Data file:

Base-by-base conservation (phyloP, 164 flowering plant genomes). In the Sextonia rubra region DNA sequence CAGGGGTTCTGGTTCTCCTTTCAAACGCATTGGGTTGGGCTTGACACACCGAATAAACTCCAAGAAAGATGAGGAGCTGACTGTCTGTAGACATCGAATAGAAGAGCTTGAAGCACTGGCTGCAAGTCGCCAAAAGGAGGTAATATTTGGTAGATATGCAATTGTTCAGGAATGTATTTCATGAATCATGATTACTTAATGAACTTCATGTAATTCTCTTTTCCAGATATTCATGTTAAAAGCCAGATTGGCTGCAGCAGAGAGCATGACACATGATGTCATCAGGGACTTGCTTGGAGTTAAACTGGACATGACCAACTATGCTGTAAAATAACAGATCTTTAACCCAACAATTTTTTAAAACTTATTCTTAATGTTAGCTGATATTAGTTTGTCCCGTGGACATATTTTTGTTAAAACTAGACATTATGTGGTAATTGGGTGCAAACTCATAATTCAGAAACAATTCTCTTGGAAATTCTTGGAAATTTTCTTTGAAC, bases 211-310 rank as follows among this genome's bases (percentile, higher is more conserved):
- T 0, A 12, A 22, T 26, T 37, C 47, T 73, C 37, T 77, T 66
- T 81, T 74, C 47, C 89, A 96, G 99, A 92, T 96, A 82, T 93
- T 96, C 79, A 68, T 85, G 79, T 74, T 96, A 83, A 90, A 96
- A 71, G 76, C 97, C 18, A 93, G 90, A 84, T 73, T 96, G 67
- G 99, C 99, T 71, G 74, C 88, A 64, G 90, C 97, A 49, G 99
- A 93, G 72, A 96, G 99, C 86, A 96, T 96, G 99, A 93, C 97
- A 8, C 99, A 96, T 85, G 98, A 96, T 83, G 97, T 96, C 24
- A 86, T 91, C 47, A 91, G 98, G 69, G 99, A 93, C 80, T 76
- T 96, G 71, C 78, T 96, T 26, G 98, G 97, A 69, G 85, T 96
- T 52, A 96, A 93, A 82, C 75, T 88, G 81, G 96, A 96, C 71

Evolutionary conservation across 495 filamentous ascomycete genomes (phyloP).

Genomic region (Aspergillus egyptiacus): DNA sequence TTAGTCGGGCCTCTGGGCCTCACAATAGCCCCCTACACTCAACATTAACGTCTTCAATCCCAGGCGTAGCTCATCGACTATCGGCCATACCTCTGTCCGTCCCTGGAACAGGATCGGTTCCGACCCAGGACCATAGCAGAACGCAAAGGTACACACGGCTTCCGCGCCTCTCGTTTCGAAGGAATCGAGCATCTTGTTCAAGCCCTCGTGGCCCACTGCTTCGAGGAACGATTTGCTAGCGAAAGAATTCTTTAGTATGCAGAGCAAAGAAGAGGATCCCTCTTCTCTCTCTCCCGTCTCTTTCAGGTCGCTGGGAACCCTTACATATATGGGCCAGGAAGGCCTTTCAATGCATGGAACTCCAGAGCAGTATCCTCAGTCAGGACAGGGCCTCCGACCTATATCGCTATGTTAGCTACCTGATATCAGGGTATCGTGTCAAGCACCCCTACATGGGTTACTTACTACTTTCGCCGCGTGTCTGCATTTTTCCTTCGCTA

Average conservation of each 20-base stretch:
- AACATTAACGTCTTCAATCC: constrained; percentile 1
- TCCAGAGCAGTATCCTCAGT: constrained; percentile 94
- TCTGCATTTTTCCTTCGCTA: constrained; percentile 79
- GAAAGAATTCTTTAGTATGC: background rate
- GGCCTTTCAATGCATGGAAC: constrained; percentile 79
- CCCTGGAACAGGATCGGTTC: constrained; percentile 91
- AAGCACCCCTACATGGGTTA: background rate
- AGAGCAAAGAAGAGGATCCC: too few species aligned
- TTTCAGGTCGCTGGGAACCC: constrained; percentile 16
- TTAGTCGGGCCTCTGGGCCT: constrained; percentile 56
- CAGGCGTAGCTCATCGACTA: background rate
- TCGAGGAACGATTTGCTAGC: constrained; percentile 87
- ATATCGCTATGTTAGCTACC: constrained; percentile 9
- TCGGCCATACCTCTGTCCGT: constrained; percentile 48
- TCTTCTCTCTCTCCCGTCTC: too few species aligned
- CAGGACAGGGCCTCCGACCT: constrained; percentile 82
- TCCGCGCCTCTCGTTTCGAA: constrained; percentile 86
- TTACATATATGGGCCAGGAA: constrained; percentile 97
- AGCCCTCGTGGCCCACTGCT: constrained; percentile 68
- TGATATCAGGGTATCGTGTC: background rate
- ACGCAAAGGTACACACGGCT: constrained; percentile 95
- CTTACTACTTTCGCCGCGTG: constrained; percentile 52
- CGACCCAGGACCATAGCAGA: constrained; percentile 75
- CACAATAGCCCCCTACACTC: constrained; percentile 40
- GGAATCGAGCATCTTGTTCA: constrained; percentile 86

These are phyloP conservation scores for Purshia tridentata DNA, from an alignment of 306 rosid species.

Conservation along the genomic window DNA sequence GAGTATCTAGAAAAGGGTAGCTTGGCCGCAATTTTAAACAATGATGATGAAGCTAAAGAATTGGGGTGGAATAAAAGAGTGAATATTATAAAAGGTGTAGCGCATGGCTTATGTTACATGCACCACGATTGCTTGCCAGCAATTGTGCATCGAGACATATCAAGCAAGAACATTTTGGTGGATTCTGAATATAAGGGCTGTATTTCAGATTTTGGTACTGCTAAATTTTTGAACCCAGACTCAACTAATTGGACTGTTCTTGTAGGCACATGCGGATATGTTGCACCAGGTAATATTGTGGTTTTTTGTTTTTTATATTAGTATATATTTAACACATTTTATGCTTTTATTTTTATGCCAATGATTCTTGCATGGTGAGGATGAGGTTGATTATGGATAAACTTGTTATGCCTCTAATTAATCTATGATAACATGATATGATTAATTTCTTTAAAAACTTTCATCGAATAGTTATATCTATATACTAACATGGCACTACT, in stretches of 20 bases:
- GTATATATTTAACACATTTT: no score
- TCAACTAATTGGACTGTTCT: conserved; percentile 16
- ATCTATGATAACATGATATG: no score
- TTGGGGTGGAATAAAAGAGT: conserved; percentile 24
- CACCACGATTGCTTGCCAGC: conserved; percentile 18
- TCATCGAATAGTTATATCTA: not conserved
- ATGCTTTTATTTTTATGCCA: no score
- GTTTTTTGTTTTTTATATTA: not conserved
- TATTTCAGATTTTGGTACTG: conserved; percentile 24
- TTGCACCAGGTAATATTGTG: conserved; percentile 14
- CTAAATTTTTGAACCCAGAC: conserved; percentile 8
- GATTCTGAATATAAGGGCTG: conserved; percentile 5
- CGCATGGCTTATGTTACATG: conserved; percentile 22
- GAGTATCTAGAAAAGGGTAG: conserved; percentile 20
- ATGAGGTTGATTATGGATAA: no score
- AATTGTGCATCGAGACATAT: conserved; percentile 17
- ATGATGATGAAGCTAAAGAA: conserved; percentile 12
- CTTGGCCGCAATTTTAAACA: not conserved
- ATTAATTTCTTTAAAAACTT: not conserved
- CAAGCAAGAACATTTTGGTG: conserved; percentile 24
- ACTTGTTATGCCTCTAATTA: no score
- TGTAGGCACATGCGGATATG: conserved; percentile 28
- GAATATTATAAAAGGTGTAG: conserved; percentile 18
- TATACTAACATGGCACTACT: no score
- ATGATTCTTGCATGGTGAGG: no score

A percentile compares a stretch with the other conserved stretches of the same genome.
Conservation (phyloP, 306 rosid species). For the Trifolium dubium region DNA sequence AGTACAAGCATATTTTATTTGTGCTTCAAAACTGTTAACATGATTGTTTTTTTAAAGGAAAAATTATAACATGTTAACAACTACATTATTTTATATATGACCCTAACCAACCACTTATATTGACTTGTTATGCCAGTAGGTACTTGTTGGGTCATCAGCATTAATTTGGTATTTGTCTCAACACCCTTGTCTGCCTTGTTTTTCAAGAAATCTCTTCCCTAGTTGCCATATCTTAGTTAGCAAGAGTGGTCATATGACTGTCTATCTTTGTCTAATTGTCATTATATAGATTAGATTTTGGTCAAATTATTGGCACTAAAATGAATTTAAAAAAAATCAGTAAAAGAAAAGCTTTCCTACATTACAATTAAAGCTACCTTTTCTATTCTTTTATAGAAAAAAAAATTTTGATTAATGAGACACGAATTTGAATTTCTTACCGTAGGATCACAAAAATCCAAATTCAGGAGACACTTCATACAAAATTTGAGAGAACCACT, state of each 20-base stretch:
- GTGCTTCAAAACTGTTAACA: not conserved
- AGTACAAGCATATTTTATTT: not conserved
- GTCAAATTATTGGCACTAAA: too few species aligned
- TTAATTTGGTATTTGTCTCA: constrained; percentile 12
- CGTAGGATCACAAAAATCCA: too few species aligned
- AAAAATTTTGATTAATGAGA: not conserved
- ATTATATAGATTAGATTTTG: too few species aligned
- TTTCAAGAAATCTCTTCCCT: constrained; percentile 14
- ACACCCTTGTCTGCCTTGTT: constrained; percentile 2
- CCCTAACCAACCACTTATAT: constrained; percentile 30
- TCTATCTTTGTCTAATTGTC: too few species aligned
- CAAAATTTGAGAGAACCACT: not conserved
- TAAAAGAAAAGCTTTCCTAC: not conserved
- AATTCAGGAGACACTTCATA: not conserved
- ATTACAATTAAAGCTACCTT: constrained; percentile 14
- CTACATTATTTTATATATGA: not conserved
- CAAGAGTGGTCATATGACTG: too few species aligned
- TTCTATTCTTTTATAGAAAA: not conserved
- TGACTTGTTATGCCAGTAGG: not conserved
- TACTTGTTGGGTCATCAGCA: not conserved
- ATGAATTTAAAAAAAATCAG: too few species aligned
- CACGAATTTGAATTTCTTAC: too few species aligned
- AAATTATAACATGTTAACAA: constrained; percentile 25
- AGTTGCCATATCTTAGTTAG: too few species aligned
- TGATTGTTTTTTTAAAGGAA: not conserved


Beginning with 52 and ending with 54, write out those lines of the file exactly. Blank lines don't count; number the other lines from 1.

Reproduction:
- CTAAATTTTTGAACCCAGAC: conserved; percentile 8
- GATTCTGAATATAAGGGCTG: conserved; percentile 5
- CGCATGGCTTATGTTACATG: conserved; percentile 22